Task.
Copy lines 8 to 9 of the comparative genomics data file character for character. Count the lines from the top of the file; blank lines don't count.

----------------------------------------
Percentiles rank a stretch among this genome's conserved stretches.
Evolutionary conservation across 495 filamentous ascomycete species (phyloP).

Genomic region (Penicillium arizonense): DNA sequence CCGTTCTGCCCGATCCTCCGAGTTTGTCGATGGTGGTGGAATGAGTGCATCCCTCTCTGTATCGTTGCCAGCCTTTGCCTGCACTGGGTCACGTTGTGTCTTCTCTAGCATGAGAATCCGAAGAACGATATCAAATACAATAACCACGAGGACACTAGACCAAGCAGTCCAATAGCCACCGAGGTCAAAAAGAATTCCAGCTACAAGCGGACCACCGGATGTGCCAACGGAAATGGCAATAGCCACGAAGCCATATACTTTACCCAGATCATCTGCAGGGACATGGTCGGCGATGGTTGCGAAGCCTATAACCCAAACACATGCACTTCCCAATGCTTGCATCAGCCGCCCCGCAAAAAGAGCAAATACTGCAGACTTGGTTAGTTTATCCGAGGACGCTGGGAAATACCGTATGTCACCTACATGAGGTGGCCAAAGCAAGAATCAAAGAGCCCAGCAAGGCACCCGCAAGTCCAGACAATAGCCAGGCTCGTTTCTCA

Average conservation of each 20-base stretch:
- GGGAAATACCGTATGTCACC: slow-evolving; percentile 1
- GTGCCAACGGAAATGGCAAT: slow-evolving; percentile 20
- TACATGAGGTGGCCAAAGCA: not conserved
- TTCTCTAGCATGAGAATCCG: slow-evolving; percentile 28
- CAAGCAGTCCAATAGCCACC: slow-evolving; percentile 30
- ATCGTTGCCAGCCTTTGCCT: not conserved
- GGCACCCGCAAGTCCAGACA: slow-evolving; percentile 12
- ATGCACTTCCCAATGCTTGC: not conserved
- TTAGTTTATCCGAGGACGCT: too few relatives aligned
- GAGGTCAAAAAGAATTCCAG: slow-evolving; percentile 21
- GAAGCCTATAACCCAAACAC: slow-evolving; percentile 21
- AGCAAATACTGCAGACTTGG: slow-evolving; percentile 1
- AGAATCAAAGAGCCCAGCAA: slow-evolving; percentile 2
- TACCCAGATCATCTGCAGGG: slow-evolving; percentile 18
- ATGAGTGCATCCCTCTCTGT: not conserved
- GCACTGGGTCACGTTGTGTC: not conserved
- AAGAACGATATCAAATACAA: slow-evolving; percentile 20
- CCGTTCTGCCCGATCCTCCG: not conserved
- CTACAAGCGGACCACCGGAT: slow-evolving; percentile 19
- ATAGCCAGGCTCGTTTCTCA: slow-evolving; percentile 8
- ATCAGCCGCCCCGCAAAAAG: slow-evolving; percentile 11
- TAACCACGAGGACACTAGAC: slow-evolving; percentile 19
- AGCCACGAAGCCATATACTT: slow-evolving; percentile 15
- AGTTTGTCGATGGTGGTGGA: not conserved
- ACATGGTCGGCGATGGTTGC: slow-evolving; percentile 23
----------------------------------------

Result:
- TTCTCTAGCATGAGAATCCG: slow-evolving; percentile 28
- CAAGCAGTCCAATAGCCACC: slow-evolving; percentile 30